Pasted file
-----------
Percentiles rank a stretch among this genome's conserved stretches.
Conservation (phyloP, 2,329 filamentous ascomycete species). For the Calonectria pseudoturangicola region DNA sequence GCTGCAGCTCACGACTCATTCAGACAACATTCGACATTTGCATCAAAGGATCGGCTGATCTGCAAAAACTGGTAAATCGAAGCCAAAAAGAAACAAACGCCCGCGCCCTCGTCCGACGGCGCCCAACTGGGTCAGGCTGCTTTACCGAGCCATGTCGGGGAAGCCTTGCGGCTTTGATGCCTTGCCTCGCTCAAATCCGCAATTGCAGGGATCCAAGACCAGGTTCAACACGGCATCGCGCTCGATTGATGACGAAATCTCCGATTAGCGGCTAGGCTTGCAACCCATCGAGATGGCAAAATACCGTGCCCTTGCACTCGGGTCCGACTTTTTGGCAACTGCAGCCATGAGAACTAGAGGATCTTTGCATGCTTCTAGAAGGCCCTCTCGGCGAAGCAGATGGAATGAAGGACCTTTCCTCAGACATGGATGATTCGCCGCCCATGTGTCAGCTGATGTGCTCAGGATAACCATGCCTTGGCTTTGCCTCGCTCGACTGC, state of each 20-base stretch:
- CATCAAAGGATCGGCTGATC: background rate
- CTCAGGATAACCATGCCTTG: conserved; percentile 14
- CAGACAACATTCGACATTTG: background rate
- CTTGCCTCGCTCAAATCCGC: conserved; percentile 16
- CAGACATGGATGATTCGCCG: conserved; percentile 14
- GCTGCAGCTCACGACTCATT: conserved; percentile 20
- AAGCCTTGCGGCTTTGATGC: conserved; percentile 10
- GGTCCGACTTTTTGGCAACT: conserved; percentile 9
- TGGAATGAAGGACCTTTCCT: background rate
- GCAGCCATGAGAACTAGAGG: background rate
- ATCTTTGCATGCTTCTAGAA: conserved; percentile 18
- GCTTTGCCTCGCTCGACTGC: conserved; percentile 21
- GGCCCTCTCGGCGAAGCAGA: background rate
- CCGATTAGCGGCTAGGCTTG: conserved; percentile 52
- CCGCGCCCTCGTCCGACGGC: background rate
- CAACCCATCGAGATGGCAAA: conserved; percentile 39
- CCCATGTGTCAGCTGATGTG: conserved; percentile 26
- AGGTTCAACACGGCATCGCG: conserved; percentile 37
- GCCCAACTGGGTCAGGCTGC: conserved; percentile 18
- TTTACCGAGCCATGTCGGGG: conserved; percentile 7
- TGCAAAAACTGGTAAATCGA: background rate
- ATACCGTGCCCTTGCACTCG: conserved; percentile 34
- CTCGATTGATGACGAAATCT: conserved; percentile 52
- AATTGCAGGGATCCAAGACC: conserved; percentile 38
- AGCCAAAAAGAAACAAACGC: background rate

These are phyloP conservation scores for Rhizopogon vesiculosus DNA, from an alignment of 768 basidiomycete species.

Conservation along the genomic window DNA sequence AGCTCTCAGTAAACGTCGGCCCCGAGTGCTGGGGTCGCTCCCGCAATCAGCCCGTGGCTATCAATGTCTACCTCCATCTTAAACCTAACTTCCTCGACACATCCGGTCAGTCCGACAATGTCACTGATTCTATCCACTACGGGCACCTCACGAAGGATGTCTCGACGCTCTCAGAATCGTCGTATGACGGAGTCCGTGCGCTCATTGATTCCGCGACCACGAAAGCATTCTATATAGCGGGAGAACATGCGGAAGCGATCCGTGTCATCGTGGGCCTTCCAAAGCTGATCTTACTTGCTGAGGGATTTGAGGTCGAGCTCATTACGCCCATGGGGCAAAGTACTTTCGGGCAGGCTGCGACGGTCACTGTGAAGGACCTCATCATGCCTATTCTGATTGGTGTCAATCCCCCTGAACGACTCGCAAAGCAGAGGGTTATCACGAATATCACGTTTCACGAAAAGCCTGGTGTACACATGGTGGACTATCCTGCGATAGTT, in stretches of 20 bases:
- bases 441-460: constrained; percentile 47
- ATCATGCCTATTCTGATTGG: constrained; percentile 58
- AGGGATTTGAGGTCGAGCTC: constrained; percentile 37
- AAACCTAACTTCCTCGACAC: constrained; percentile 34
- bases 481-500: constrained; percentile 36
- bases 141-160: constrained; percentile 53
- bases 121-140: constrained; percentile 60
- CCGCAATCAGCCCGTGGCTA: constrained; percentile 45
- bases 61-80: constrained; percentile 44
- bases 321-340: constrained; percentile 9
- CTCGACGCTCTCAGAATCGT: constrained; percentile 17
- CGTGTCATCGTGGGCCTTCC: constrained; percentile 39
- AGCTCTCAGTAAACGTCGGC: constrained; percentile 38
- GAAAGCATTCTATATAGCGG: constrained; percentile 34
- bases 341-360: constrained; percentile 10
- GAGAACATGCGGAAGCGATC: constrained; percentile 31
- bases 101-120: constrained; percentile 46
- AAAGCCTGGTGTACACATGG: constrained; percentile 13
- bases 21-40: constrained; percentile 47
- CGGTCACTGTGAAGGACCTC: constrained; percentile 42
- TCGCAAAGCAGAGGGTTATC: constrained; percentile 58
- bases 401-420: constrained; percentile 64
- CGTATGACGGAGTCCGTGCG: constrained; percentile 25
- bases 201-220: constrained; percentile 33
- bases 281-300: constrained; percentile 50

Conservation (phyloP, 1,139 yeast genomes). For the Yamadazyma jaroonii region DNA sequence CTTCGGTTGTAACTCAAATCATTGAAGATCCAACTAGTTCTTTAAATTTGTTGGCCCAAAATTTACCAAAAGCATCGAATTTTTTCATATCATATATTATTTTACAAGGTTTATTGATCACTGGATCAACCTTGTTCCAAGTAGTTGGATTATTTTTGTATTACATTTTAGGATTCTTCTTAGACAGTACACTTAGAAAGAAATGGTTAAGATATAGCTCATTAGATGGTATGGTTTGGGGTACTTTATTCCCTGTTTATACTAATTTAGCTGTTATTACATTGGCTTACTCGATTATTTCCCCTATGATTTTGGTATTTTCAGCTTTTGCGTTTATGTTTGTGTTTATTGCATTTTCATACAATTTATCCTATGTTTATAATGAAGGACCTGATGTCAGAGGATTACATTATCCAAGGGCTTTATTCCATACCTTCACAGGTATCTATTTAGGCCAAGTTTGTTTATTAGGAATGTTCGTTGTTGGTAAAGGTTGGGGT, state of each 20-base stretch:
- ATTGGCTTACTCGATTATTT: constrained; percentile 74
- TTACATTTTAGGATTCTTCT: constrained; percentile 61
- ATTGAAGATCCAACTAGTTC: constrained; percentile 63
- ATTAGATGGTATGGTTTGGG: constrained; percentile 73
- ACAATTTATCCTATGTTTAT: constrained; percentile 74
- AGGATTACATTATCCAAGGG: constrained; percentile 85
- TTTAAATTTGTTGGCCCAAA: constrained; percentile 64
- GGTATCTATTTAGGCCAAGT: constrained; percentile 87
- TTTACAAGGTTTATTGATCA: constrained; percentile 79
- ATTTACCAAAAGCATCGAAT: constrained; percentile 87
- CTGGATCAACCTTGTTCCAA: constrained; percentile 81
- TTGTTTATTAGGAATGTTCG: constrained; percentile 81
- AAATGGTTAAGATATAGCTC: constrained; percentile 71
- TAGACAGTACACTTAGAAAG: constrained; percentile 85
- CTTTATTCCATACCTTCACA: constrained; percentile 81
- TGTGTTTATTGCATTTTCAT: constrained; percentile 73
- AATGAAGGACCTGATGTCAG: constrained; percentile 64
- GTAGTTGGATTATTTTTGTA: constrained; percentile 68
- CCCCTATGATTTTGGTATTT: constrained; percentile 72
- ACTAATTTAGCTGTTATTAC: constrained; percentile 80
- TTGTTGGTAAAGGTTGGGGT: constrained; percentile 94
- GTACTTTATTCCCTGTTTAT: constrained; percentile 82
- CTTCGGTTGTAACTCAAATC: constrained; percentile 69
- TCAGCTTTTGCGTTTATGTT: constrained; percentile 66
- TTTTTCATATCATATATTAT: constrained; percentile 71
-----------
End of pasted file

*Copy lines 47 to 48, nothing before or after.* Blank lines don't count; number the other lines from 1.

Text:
- AAAGCCTGGTGTACACATGG: constrained; percentile 13
- bases 21-40: constrained; percentile 47